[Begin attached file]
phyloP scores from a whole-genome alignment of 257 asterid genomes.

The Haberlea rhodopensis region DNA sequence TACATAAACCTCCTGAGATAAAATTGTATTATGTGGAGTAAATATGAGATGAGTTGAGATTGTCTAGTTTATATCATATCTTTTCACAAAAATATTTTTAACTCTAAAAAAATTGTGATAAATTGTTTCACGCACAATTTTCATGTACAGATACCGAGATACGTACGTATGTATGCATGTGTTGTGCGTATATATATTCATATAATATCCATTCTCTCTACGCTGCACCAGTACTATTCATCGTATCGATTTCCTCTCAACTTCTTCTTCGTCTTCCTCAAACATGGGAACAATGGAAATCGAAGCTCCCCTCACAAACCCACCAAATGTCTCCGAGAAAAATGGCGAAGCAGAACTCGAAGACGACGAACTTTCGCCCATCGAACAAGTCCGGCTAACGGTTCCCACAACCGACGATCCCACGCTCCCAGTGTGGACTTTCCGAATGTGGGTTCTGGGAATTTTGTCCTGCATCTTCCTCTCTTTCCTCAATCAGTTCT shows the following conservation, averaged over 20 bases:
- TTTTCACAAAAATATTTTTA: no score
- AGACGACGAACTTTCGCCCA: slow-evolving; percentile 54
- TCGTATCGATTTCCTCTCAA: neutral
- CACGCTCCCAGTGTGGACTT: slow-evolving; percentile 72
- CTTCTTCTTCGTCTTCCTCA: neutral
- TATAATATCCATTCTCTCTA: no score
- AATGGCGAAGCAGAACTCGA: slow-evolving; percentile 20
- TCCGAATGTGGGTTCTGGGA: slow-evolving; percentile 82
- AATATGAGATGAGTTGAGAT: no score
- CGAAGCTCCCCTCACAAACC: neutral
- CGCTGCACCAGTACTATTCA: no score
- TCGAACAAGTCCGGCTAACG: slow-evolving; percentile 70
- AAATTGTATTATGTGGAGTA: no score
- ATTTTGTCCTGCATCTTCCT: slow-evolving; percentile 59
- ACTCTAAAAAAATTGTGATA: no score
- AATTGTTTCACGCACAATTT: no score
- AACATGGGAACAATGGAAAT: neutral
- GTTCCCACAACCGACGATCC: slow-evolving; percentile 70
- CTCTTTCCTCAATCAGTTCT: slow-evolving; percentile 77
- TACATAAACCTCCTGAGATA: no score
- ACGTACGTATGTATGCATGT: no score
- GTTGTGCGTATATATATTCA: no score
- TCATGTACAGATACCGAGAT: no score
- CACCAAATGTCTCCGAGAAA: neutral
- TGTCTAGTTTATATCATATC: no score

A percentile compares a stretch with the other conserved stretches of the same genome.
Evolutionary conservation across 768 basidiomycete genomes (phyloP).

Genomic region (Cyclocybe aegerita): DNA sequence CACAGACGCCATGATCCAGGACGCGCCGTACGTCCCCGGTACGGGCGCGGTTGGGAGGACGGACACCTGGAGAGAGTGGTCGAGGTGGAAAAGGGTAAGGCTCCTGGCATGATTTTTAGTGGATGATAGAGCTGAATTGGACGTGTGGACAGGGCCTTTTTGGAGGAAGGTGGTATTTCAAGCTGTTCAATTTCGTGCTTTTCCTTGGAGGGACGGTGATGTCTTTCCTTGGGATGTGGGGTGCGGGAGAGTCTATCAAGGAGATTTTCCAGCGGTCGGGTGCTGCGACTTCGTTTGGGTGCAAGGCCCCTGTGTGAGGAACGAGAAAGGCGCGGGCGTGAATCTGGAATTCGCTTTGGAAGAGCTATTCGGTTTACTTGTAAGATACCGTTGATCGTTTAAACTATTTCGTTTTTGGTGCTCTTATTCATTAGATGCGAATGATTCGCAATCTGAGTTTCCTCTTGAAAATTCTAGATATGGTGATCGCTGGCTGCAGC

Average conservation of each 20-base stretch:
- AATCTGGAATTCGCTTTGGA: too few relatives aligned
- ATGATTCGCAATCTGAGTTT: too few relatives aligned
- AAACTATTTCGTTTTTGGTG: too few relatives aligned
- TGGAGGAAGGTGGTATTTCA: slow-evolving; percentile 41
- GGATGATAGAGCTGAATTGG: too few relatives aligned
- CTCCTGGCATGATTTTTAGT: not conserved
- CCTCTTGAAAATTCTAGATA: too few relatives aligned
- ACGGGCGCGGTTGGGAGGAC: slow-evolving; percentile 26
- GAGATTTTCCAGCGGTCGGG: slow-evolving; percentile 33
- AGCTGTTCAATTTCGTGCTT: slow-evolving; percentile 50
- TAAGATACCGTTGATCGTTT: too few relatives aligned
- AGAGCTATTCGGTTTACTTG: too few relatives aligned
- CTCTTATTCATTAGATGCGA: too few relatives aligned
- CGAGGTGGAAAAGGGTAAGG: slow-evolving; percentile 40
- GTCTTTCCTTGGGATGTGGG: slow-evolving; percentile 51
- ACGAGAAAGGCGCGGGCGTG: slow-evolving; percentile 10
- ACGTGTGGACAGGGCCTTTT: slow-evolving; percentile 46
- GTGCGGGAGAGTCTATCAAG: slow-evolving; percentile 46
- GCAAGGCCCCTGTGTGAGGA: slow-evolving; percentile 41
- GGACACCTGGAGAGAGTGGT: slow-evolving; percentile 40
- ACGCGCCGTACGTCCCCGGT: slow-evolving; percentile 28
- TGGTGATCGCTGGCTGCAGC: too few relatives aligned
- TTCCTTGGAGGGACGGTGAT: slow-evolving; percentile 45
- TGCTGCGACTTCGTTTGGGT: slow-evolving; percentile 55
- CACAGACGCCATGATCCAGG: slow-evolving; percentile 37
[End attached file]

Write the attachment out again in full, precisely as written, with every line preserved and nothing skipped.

phyloP scores from a whole-genome alignment of 257 asterid genomes.

The Haberlea rhodopensis region DNA sequence TACATAAACCTCCTGAGATAAAATTGTATTATGTGGAGTAAATATGAGATGAGTTGAGATTGTCTAGTTTATATCATATCTTTTCACAAAAATATTTTTAACTCTAAAAAAATTGTGATAAATTGTTTCACGCACAATTTTCATGTACAGATACCGAGATACGTACGTATGTATGCATGTGTTGTGCGTATATATATTCATATAATATCCATTCTCTCTACGCTGCACCAGTACTATTCATCGTATCGATTTCCTCTCAACTTCTTCTTCGTCTTCCTCAAACATGGGAACAATGGAAATCGAAGCTCCCCTCACAAACCCACCAAATGTCTCCGAGAAAAATGGCGAAGCAGAACTCGAAGACGACGAACTTTCGCCCATCGAACAAGTCCGGCTAACGGTTCCCACAACCGACGATCCCACGCTCCCAGTGTGGACTTTCCGAATGTGGGTTCTGGGAATTTTGTCCTGCATCTTCCTCTCTTTCCTCAATCAGTTCT shows the following conservation, averaged over 20 bases:
- TTTTCACAAAAATATTTTTA: no score
- AGACGACGAACTTTCGCCCA: slow-evolving; percentile 54
- TCGTATCGATTTCCTCTCAA: neutral
- CACGCTCCCAGTGTGGACTT: slow-evolving; percentile 72
- CTTCTTCTTCGTCTTCCTCA: neutral
- TATAATATCCATTCTCTCTA: no score
- AATGGCGAAGCAGAACTCGA: slow-evolving; percentile 20
- TCCGAATGTGGGTTCTGGGA: slow-evolving; percentile 82
- AATATGAGATGAGTTGAGAT: no score
- CGAAGCTCCCCTCACAAACC: neutral
- CGCTGCACCAGTACTATTCA: no score
- TCGAACAAGTCCGGCTAACG: slow-evolving; percentile 70
- AAATTGTATTATGTGGAGTA: no score
- ATTTTGTCCTGCATCTTCCT: slow-evolving; percentile 59
- ACTCTAAAAAAATTGTGATA: no score
- AATTGTTTCACGCACAATTT: no score
- AACATGGGAACAATGGAAAT: neutral
- GTTCCCACAACCGACGATCC: slow-evolving; percentile 70
- CTCTTTCCTCAATCAGTTCT: slow-evolving; percentile 77
- TACATAAACCTCCTGAGATA: no score
- ACGTACGTATGTATGCATGT: no score
- GTTGTGCGTATATATATTCA: no score
- TCATGTACAGATACCGAGAT: no score
- CACCAAATGTCTCCGAGAAA: neutral
- TGTCTAGTTTATATCATATC: no score

A percentile compares a stretch with the other conserved stretches of the same genome.
Evolutionary conservation across 768 basidiomycete genomes (phyloP).

Genomic region (Cyclocybe aegerita): DNA sequence CACAGACGCCATGATCCAGGACGCGCCGTACGTCCCCGGTACGGGCGCGGTTGGGAGGACGGACACCTGGAGAGAGTGGTCGAGGTGGAAAAGGGTAAGGCTCCTGGCATGATTTTTAGTGGATGATAGAGCTGAATTGGACGTGTGGACAGGGCCTTTTTGGAGGAAGGTGGTATTTCAAGCTGTTCAATTTCGTGCTTTTCCTTGGAGGGACGGTGATGTCTTTCCTTGGGATGTGGGGTGCGGGAGAGTCTATCAAGGAGATTTTCCAGCGGTCGGGTGCTGCGACTTCGTTTGGGTGCAAGGCCCCTGTGTGAGGAACGAGAAAGGCGCGGGCGTGAATCTGGAATTCGCTTTGGAAGAGCTATTCGGTTTACTTGTAAGATACCGTTGATCGTTTAAACTATTTCGTTTTTGGTGCTCTTATTCATTAGATGCGAATGATTCGCAATCTGAGTTTCCTCTTGAAAATTCTAGATATGGTGATCGCTGGCTGCAGC

Average conservation of each 20-base stretch:
- AATCTGGAATTCGCTTTGGA: too few relatives aligned
- ATGATTCGCAATCTGAGTTT: too few relatives aligned
- AAACTATTTCGTTTTTGGTG: too few relatives aligned
- TGGAGGAAGGTGGTATTTCA: slow-evolving; percentile 41
- GGATGATAGAGCTGAATTGG: too few relatives aligned
- CTCCTGGCATGATTTTTAGT: not conserved
- CCTCTTGAAAATTCTAGATA: too few relatives aligned
- ACGGGCGCGGTTGGGAGGAC: slow-evolving; percentile 26
- GAGATTTTCCAGCGGTCGGG: slow-evolving; percentile 33
- AGCTGTTCAATTTCGTGCTT: slow-evolving; percentile 50
- TAAGATACCGTTGATCGTTT: too few relatives aligned
- AGAGCTATTCGGTTTACTTG: too few relatives aligned
- CTCTTATTCATTAGATGCGA: too few relatives aligned
- CGAGGTGGAAAAGGGTAAGG: slow-evolving; percentile 40
- GTCTTTCCTTGGGATGTGGG: slow-evolving; percentile 51
- ACGAGAAAGGCGCGGGCGTG: slow-evolving; percentile 10
- ACGTGTGGACAGGGCCTTTT: slow-evolving; percentile 46
- GTGCGGGAGAGTCTATCAAG: slow-evolving; percentile 46
- GCAAGGCCCCTGTGTGAGGA: slow-evolving; percentile 41
- GGACACCTGGAGAGAGTGGT: slow-evolving; percentile 40
- ACGCGCCGTACGTCCCCGGT: slow-evolving; percentile 28
- TGGTGATCGCTGGCTGCAGC: too few relatives aligned
- TTCCTTGGAGGGACGGTGAT: slow-evolving; percentile 45
- TGCTGCGACTTCGTTTGGGT: slow-evolving; percentile 55
- CACAGACGCCATGATCCAGG: slow-evolving; percentile 37